Be kind to yourself! Try to be in the present moment as much as you can. Don’t worry about what you’re doing right/wrong, when you’ll be able to exercise or “get your body back,” whether you’re feeding your child the right things or agonize over the sleeve of cookies you just ate in search for an endorphin boost. Take any help that is offered and learn to ask for help… man that was a tough one for me.
I hear time and time again this message of compare and despair – this disillusion that other mothers are somehow figuring it all out. I call BS on all of it. Your circumstances, desires, limitations are unique to you – meet yourself where you are, jilt the mom guilt and do your best. Don’t forget you’re important too!
I love that message. We would all be a little stronger if we could eliminate the innate comparison we unknowingly define.
Lastly, I can’t thank you enough for being a positive source for our community to turn to when we need a little boost of energy, light and joy. In your own words, what would you say fulfills YOU most while working with women in this particular stage of motherhood?
There is so much that I love about working with women in this field. I love seeing a woman make space for herself and the joy that floods in when she feels empowered to make her health and happiness a priority. Being able to witness the transformation that a woman goes through when they shed their old stories and their old habits for healthier ones that make them feel good inside and out is a privilege and I am honored to be along for the ride.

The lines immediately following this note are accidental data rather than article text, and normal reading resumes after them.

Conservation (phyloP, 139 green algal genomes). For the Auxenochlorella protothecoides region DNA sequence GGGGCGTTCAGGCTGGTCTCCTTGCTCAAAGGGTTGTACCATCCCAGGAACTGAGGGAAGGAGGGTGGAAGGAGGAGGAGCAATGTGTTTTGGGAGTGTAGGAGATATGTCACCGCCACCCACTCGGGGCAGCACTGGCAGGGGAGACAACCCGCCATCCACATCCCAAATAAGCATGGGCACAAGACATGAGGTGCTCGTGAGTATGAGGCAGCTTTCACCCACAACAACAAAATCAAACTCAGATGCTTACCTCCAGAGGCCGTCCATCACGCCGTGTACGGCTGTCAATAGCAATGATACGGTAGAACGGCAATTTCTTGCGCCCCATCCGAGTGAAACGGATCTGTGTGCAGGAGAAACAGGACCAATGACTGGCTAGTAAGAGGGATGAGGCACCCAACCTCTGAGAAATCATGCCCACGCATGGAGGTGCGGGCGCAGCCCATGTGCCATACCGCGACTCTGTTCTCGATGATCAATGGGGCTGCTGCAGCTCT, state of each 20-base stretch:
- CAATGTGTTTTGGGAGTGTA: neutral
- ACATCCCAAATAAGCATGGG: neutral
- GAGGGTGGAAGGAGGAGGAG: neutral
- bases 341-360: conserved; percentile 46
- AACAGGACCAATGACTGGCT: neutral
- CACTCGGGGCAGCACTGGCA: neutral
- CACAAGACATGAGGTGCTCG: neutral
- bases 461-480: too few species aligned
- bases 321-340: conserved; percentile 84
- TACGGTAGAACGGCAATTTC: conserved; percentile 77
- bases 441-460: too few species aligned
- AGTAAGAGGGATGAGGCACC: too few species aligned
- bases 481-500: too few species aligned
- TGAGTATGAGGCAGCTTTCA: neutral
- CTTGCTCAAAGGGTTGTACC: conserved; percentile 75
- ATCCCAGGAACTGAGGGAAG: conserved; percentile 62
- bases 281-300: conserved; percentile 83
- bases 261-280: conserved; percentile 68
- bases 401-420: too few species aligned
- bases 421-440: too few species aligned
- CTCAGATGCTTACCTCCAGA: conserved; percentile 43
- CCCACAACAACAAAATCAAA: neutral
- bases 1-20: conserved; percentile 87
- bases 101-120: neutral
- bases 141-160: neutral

The icing on the cake for me is knowing that when I help a woman change her relationship with herself and how she nourishes her body and mind, it has a generational ripple effect and has the potential to help her children’s children lead healthier and happier lives. It doesn’t get much better than that for me!
Jennifer Khalaf, Founder of Thrive Hive Wellness, is a Certified Holistic Health and Integrative Nutrition Coach working with mothers to improve their health in a simple and accessible way. Jennifer offers one-on-one coaching programs to help mothers break through the mom guilt, lighten the motherload and nourish themselves mind and body. Jennifer also serves on the board of Tournesol Kids, a non-profit organization empowering children to lead healthy and resilient lives. Jennifer lives in Brooklyn with her husband and two young children . For more information, follow her on Facebook and Instagram. For a complimentary discovery session, contact her at email@example.com.